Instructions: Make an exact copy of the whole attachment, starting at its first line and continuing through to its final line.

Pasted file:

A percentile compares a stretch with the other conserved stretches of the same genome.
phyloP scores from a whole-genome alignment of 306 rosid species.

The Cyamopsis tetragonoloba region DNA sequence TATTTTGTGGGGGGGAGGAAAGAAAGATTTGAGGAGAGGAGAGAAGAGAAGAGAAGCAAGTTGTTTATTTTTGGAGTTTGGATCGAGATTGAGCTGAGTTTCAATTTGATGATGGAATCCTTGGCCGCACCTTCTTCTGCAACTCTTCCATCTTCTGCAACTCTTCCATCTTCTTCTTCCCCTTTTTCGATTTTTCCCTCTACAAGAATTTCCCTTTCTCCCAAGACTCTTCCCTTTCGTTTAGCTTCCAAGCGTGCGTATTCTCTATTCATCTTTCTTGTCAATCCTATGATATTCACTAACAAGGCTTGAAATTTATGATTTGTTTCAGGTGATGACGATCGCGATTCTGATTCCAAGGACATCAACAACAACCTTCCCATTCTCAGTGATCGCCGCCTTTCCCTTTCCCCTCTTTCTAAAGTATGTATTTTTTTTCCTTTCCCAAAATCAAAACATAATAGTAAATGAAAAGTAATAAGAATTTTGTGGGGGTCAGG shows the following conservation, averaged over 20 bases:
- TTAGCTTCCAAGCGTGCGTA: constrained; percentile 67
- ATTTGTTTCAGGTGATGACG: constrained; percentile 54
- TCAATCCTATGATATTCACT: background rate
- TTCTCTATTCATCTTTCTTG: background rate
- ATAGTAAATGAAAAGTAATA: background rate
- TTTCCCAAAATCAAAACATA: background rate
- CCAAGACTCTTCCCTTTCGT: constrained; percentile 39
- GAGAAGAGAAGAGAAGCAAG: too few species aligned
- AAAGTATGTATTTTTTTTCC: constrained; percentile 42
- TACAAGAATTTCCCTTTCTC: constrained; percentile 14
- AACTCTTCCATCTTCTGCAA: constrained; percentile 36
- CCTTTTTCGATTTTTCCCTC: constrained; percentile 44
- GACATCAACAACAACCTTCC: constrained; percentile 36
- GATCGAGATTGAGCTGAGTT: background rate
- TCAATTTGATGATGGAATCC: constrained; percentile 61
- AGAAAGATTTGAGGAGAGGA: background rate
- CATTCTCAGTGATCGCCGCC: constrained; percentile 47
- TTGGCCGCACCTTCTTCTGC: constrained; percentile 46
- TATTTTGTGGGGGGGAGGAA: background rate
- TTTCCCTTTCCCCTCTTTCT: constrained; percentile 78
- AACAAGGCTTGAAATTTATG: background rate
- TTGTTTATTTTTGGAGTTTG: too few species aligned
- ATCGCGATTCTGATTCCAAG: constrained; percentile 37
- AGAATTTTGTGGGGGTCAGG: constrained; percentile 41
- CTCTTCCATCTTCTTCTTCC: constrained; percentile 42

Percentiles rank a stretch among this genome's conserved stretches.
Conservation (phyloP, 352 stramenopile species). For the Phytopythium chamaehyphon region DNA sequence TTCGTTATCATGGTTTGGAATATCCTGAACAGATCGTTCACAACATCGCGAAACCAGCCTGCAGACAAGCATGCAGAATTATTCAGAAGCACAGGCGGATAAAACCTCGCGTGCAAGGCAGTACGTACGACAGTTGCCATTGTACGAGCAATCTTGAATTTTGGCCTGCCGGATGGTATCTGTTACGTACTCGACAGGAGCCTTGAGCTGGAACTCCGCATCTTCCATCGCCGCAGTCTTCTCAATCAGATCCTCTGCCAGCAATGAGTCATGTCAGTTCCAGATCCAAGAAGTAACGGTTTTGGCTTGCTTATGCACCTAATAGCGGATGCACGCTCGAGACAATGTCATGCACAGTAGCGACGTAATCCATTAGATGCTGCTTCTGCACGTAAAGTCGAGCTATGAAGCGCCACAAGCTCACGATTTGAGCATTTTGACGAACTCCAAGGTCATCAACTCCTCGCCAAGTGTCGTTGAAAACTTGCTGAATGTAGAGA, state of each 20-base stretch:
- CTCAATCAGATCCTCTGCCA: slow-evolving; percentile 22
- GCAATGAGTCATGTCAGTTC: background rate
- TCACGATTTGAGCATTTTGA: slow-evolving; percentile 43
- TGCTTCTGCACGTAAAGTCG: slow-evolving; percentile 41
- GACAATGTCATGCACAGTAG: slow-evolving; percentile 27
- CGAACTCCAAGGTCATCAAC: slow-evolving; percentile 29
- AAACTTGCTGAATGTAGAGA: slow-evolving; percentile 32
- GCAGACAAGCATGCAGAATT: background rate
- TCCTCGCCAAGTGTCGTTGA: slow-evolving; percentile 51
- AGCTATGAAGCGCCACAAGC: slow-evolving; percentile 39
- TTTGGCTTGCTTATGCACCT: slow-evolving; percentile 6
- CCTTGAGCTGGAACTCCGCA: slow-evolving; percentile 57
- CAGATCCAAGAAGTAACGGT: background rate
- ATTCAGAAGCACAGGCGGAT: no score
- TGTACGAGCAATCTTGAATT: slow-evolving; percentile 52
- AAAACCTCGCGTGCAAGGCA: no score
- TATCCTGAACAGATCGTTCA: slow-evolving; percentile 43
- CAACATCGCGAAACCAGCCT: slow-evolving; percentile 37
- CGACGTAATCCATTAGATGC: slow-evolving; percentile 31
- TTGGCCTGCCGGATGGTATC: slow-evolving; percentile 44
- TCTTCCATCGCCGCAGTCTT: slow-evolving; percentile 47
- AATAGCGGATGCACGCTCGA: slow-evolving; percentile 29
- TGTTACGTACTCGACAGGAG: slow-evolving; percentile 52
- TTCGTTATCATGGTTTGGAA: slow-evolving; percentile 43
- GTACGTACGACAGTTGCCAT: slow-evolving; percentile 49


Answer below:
A percentile compares a stretch with the other conserved stretches of the same genome.
phyloP scores from a whole-genome alignment of 306 rosid species.

The Cyamopsis tetragonoloba region DNA sequence TATTTTGTGGGGGGGAGGAAAGAAAGATTTGAGGAGAGGAGAGAAGAGAAGAGAAGCAAGTTGTTTATTTTTGGAGTTTGGATCGAGATTGAGCTGAGTTTCAATTTGATGATGGAATCCTTGGCCGCACCTTCTTCTGCAACTCTTCCATCTTCTGCAACTCTTCCATCTTCTTCTTCCCCTTTTTCGATTTTTCCCTCTACAAGAATTTCCCTTTCTCCCAAGACTCTTCCCTTTCGTTTAGCTTCCAAGCGTGCGTATTCTCTATTCATCTTTCTTGTCAATCCTATGATATTCACTAACAAGGCTTGAAATTTATGATTTGTTTCAGGTGATGACGATCGCGATTCTGATTCCAAGGACATCAACAACAACCTTCCCATTCTCAGTGATCGCCGCCTTTCCCTTTCCCCTCTTTCTAAAGTATGTATTTTTTTTCCTTTCCCAAAATCAAAACATAATAGTAAATGAAAAGTAATAAGAATTTTGTGGGGGTCAGG shows the following conservation, averaged over 20 bases:
- TTAGCTTCCAAGCGTGCGTA: constrained; percentile 67
- ATTTGTTTCAGGTGATGACG: constrained; percentile 54
- TCAATCCTATGATATTCACT: background rate
- TTCTCTATTCATCTTTCTTG: background rate
- ATAGTAAATGAAAAGTAATA: background rate
- TTTCCCAAAATCAAAACATA: background rate
- CCAAGACTCTTCCCTTTCGT: constrained; percentile 39
- GAGAAGAGAAGAGAAGCAAG: too few species aligned
- AAAGTATGTATTTTTTTTCC: constrained; percentile 42
- TACAAGAATTTCCCTTTCTC: constrained; percentile 14
- AACTCTTCCATCTTCTGCAA: constrained; percentile 36
- CCTTTTTCGATTTTTCCCTC: constrained; percentile 44
- GACATCAACAACAACCTTCC: constrained; percentile 36
- GATCGAGATTGAGCTGAGTT: background rate
- TCAATTTGATGATGGAATCC: constrained; percentile 61
- AGAAAGATTTGAGGAGAGGA: background rate
- CATTCTCAGTGATCGCCGCC: constrained; percentile 47
- TTGGCCGCACCTTCTTCTGC: constrained; percentile 46
- TATTTTGTGGGGGGGAGGAA: background rate
- TTTCCCTTTCCCCTCTTTCT: constrained; percentile 78
- AACAAGGCTTGAAATTTATG: background rate
- TTGTTTATTTTTGGAGTTTG: too few species aligned
- ATCGCGATTCTGATTCCAAG: constrained; percentile 37
- AGAATTTTGTGGGGGTCAGG: constrained; percentile 41
- CTCTTCCATCTTCTTCTTCC: constrained; percentile 42

Percentiles rank a stretch among this genome's conserved stretches.
Conservation (phyloP, 352 stramenopile species). For the Phytopythium chamaehyphon region DNA sequence TTCGTTATCATGGTTTGGAATATCCTGAACAGATCGTTCACAACATCGCGAAACCAGCCTGCAGACAAGCATGCAGAATTATTCAGAAGCACAGGCGGATAAAACCTCGCGTGCAAGGCAGTACGTACGACAGTTGCCATTGTACGAGCAATCTTGAATTTTGGCCTGCCGGATGGTATCTGTTACGTACTCGACAGGAGCCTTGAGCTGGAACTCCGCATCTTCCATCGCCGCAGTCTTCTCAATCAGATCCTCTGCCAGCAATGAGTCATGTCAGTTCCAGATCCAAGAAGTAACGGTTTTGGCTTGCTTATGCACCTAATAGCGGATGCACGCTCGAGACAATGTCATGCACAGTAGCGACGTAATCCATTAGATGCTGCTTCTGCACGTAAAGTCGAGCTATGAAGCGCCACAAGCTCACGATTTGAGCATTTTGACGAACTCCAAGGTCATCAACTCCTCGCCAAGTGTCGTTGAAAACTTGCTGAATGTAGAGA, state of each 20-base stretch:
- CTCAATCAGATCCTCTGCCA: slow-evolving; percentile 22
- GCAATGAGTCATGTCAGTTC: background rate
- TCACGATTTGAGCATTTTGA: slow-evolving; percentile 43
- TGCTTCTGCACGTAAAGTCG: slow-evolving; percentile 41
- GACAATGTCATGCACAGTAG: slow-evolving; percentile 27
- CGAACTCCAAGGTCATCAAC: slow-evolving; percentile 29
- AAACTTGCTGAATGTAGAGA: slow-evolving; percentile 32
- GCAGACAAGCATGCAGAATT: background rate
- TCCTCGCCAAGTGTCGTTGA: slow-evolving; percentile 51
- AGCTATGAAGCGCCACAAGC: slow-evolving; percentile 39
- TTTGGCTTGCTTATGCACCT: slow-evolving; percentile 6
- CCTTGAGCTGGAACTCCGCA: slow-evolving; percentile 57
- CAGATCCAAGAAGTAACGGT: background rate
- ATTCAGAAGCACAGGCGGAT: no score
- TGTACGAGCAATCTTGAATT: slow-evolving; percentile 52
- AAAACCTCGCGTGCAAGGCA: no score
- TATCCTGAACAGATCGTTCA: slow-evolving; percentile 43
- CAACATCGCGAAACCAGCCT: slow-evolving; percentile 37
- CGACGTAATCCATTAGATGC: slow-evolving; percentile 31
- TTGGCCTGCCGGATGGTATC: slow-evolving; percentile 44
- TCTTCCATCGCCGCAGTCTT: slow-evolving; percentile 47
- AATAGCGGATGCACGCTCGA: slow-evolving; percentile 29
- TGTTACGTACTCGACAGGAG: slow-evolving; percentile 52
- TTCGTTATCATGGTTTGGAA: slow-evolving; percentile 43
- GTACGTACGACAGTTGCCAT: slow-evolving; percentile 49